Avenue Road Public School

Location: Kitchener, Ontario
Type: Renovation/Addition
Size: 8,000 sf renovation/20,500 sf addition
Date: 2012
Client: Waterloo Region District School Board

At Avenue Road Public School, the classrooms in a new grade 7 to 8 wing connect students to the world around them. We used architectural principles like transparency to allow people to see and experience each other and their various activities—which is key to developing empathy and understanding. Seeing into the classroom is also a useful tool for the principal, who can walk the hallways for 30 minutes and get a rich sense of what's happening. Teachers can signal to and cover for one another and observe what's going on—a useful support for their work.

Flexible learning pods

We added flexible work spaces by creating learning pods within the interstitial space between the classroom and the hallway. From the classroom, a small group can discuss a project without disrupting other students. From the hallway, it's an impromptu learning and meeting space.

Circulation spaces as social arteries

In the hallway we've added clerestory windows above and glazing onto the courtyard to allow for lots of natural light—not typical of most school hallways. The benches and niches offer more gathering places for both students and staff.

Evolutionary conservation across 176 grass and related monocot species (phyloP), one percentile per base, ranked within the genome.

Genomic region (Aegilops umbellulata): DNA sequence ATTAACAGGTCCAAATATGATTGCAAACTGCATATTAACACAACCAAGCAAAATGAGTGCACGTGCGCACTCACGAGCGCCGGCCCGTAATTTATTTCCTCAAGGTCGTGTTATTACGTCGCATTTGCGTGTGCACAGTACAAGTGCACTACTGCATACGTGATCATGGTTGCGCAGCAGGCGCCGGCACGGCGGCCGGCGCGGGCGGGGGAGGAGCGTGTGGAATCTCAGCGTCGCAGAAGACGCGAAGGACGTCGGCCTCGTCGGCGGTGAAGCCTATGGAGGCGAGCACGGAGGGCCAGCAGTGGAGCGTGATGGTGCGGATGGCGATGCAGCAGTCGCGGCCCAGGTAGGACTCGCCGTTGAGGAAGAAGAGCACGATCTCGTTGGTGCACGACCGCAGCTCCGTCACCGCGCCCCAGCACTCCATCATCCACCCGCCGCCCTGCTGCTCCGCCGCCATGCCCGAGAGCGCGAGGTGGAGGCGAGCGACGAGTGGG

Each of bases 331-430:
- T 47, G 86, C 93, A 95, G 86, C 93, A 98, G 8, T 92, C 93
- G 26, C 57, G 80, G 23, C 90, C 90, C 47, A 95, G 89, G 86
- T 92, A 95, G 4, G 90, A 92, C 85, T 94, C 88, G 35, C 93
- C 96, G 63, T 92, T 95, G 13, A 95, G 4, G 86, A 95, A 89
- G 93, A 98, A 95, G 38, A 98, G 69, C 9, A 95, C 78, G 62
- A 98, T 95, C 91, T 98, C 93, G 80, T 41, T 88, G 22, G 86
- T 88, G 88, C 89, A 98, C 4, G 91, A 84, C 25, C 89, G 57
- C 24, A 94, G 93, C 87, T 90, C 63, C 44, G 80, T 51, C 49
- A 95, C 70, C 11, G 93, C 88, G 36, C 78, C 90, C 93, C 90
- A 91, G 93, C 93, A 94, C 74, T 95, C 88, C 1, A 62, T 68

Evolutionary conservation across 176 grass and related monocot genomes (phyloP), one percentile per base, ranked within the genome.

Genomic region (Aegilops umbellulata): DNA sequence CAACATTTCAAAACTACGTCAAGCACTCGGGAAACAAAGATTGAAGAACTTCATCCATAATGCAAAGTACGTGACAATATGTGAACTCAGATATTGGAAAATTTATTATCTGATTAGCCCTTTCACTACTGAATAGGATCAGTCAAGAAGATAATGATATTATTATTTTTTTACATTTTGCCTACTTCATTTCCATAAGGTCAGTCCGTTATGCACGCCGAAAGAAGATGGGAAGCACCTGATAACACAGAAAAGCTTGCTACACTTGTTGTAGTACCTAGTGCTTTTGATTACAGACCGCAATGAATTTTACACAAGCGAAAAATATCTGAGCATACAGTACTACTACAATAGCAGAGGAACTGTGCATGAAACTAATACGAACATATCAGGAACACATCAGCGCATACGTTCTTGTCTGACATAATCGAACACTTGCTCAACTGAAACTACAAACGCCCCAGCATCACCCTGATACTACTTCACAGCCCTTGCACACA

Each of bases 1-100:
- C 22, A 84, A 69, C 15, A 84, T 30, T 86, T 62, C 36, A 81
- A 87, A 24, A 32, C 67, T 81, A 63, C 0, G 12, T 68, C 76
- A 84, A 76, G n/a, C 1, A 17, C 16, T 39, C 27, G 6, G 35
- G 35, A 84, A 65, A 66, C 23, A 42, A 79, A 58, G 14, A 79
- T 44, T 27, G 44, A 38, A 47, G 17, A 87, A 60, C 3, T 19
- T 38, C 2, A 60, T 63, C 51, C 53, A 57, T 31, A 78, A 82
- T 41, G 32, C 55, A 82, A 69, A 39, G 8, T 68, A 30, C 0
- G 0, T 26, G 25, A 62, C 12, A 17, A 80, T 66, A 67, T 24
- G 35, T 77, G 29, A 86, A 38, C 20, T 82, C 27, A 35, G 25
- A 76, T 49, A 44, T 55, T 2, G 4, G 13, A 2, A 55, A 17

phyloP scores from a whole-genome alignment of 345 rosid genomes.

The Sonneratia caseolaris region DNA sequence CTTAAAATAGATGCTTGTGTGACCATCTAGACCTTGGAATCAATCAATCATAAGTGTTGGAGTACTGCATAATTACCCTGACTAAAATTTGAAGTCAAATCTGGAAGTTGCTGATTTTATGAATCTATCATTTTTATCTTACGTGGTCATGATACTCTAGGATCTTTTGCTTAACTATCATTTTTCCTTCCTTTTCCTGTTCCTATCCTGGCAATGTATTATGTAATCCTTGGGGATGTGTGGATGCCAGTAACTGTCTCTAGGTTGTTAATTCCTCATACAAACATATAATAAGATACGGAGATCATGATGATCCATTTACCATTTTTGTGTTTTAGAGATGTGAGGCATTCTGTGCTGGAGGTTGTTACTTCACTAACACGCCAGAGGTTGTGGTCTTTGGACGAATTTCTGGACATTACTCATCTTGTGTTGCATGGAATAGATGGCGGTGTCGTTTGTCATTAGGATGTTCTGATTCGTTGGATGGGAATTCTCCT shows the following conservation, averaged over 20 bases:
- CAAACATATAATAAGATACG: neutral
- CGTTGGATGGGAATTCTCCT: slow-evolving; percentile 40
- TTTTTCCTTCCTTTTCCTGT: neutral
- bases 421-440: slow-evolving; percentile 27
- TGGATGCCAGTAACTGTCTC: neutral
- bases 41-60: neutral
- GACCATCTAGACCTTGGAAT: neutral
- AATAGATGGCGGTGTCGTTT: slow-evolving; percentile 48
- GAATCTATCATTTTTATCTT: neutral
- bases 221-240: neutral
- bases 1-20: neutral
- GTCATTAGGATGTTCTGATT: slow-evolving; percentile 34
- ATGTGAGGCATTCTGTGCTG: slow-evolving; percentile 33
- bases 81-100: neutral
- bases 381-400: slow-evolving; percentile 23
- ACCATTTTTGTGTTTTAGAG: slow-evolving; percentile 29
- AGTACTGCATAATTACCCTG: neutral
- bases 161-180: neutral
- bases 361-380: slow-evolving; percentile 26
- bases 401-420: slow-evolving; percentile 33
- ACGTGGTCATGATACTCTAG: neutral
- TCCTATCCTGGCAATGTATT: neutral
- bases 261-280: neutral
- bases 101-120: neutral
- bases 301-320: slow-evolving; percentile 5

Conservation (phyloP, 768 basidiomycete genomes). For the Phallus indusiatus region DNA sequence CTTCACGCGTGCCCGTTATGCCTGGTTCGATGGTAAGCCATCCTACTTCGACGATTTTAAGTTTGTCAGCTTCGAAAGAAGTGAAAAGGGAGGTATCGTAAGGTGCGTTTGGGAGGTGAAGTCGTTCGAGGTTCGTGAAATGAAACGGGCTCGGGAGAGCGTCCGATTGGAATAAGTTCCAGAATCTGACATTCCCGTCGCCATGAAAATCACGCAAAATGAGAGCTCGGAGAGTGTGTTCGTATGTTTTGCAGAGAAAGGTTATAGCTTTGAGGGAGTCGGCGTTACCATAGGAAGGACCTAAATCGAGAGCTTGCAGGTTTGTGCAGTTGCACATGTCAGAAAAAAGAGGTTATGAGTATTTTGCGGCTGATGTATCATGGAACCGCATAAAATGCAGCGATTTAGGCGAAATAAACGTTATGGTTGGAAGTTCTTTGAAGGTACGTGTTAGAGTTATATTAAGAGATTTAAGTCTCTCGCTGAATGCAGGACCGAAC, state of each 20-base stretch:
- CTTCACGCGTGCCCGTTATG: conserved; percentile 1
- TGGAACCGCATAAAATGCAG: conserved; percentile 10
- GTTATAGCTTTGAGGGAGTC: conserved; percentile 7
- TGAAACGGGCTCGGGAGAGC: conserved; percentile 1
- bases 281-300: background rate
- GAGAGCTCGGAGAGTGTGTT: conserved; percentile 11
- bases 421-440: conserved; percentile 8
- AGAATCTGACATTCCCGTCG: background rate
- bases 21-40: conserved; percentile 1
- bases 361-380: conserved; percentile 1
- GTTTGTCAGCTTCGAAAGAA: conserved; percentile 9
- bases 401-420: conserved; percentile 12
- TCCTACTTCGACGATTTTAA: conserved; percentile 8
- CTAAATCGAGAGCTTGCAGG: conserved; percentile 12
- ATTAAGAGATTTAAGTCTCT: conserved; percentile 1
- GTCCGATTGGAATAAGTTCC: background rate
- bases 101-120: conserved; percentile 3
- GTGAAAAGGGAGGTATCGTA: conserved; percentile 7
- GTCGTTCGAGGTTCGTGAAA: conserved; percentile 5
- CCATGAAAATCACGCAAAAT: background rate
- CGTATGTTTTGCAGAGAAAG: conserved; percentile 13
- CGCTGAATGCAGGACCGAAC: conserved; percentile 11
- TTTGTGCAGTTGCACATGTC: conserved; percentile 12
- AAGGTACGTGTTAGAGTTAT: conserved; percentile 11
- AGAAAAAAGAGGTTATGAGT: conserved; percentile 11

Even lockers were an opportunity to draw connections, by using colour to connect spaces. Above each locker is a pin-up board allowing students' work to be showcased—a low-cost solution to bringing character and community into the school. There's also an acoustical benefit.

A building that strengthens relationships

The new wing creates a three-sided courtyard with the perimeter connected by windows to interior hallways and classrooms. The staff room, with its large bay window, is positioned prominently to give teachers a place that acknowledges their important role. It's an opportunity to observe students outside of the classroom, to protect them with passive surveillance, and, more positively, to see and be inspired by students at play. It's also good for students to see teachers taking a break and 'being human'. Fuller, stronger relationships can be developed between student and teacher, which is integral to student success.